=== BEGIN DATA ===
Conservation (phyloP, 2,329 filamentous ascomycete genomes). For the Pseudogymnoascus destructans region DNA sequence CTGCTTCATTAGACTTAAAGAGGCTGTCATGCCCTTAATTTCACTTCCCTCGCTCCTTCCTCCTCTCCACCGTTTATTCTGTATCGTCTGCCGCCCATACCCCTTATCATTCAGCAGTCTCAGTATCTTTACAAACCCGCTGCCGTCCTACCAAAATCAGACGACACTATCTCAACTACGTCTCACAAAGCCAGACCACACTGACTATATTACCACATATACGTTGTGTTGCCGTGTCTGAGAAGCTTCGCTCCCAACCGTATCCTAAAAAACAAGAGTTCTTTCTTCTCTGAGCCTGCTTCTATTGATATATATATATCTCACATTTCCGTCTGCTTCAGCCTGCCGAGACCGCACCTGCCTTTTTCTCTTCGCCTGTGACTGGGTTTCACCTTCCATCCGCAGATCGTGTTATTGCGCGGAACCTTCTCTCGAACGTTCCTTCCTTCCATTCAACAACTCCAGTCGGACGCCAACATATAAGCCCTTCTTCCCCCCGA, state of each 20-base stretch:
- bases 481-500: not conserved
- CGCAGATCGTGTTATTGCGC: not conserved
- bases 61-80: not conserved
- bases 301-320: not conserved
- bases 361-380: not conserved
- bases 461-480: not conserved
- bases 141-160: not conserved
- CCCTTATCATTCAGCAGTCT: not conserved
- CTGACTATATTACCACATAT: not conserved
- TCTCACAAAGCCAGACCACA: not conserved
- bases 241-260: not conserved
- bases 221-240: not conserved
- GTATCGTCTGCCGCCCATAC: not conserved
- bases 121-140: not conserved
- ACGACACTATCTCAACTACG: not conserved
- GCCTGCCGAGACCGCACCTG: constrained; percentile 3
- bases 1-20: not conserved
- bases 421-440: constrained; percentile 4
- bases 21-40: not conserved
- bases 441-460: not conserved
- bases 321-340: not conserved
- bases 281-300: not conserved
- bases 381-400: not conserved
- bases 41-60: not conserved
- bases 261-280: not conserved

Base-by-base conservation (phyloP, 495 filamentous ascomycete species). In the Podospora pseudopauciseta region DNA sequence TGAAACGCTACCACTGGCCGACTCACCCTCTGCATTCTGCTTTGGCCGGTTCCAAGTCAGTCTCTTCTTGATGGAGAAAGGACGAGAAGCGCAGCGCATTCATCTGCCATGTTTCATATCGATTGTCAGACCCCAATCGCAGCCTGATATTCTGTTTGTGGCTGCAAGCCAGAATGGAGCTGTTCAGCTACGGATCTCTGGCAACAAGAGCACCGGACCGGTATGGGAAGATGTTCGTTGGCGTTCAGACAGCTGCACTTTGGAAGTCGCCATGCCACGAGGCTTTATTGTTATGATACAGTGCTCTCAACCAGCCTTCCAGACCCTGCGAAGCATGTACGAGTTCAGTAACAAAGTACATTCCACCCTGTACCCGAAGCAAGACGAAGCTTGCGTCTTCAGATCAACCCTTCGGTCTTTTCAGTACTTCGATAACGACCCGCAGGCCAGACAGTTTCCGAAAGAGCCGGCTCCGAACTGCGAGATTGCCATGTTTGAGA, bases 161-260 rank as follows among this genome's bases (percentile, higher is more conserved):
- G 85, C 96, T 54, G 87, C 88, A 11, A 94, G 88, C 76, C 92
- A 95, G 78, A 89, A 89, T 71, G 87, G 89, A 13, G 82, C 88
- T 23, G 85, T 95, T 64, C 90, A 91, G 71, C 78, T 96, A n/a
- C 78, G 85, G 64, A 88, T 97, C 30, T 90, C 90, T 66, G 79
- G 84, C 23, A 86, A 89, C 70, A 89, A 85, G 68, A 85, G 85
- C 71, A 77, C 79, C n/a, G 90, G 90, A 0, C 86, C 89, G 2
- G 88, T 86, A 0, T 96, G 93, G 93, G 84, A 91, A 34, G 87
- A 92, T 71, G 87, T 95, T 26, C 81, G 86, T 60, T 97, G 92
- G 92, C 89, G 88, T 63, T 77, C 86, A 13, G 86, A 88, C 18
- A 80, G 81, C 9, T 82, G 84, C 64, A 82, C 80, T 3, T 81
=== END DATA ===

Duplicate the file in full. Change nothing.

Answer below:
Conservation (phyloP, 2,329 filamentous ascomycete genomes). For the Pseudogymnoascus destructans region DNA sequence CTGCTTCATTAGACTTAAAGAGGCTGTCATGCCCTTAATTTCACTTCCCTCGCTCCTTCCTCCTCTCCACCGTTTATTCTGTATCGTCTGCCGCCCATACCCCTTATCATTCAGCAGTCTCAGTATCTTTACAAACCCGCTGCCGTCCTACCAAAATCAGACGACACTATCTCAACTACGTCTCACAAAGCCAGACCACACTGACTATATTACCACATATACGTTGTGTTGCCGTGTCTGAGAAGCTTCGCTCCCAACCGTATCCTAAAAAACAAGAGTTCTTTCTTCTCTGAGCCTGCTTCTATTGATATATATATATCTCACATTTCCGTCTGCTTCAGCCTGCCGAGACCGCACCTGCCTTTTTCTCTTCGCCTGTGACTGGGTTTCACCTTCCATCCGCAGATCGTGTTATTGCGCGGAACCTTCTCTCGAACGTTCCTTCCTTCCATTCAACAACTCCAGTCGGACGCCAACATATAAGCCCTTCTTCCCCCCGA, state of each 20-base stretch:
- bases 481-500: not conserved
- CGCAGATCGTGTTATTGCGC: not conserved
- bases 61-80: not conserved
- bases 301-320: not conserved
- bases 361-380: not conserved
- bases 461-480: not conserved
- bases 141-160: not conserved
- CCCTTATCATTCAGCAGTCT: not conserved
- CTGACTATATTACCACATAT: not conserved
- TCTCACAAAGCCAGACCACA: not conserved
- bases 241-260: not conserved
- bases 221-240: not conserved
- GTATCGTCTGCCGCCCATAC: not conserved
- bases 121-140: not conserved
- ACGACACTATCTCAACTACG: not conserved
- GCCTGCCGAGACCGCACCTG: constrained; percentile 3
- bases 1-20: not conserved
- bases 421-440: constrained; percentile 4
- bases 21-40: not conserved
- bases 441-460: not conserved
- bases 321-340: not conserved
- bases 281-300: not conserved
- bases 381-400: not conserved
- bases 41-60: not conserved
- bases 261-280: not conserved

Base-by-base conservation (phyloP, 495 filamentous ascomycete species). In the Podospora pseudopauciseta region DNA sequence TGAAACGCTACCACTGGCCGACTCACCCTCTGCATTCTGCTTTGGCCGGTTCCAAGTCAGTCTCTTCTTGATGGAGAAAGGACGAGAAGCGCAGCGCATTCATCTGCCATGTTTCATATCGATTGTCAGACCCCAATCGCAGCCTGATATTCTGTTTGTGGCTGCAAGCCAGAATGGAGCTGTTCAGCTACGGATCTCTGGCAACAAGAGCACCGGACCGGTATGGGAAGATGTTCGTTGGCGTTCAGACAGCTGCACTTTGGAAGTCGCCATGCCACGAGGCTTTATTGTTATGATACAGTGCTCTCAACCAGCCTTCCAGACCCTGCGAAGCATGTACGAGTTCAGTAACAAAGTACATTCCACCCTGTACCCGAAGCAAGACGAAGCTTGCGTCTTCAGATCAACCCTTCGGTCTTTTCAGTACTTCGATAACGACCCGCAGGCCAGACAGTTTCCGAAAGAGCCGGCTCCGAACTGCGAGATTGCCATGTTTGAGA, bases 161-260 rank as follows among this genome's bases (percentile, higher is more conserved):
- G 85, C 96, T 54, G 87, C 88, A 11, A 94, G 88, C 76, C 92
- A 95, G 78, A 89, A 89, T 71, G 87, G 89, A 13, G 82, C 88
- T 23, G 85, T 95, T 64, C 90, A 91, G 71, C 78, T 96, A n/a
- C 78, G 85, G 64, A 88, T 97, C 30, T 90, C 90, T 66, G 79
- G 84, C 23, A 86, A 89, C 70, A 89, A 85, G 68, A 85, G 85
- C 71, A 77, C 79, C n/a, G 90, G 90, A 0, C 86, C 89, G 2
- G 88, T 86, A 0, T 96, G 93, G 93, G 84, A 91, A 34, G 87
- A 92, T 71, G 87, T 95, T 26, C 81, G 86, T 60, T 97, G 92
- G 92, C 89, G 88, T 63, T 77, C 86, A 13, G 86, A 88, C 18
- A 80, G 81, C 9, T 82, G 84, C 64, A 82, C 80, T 3, T 81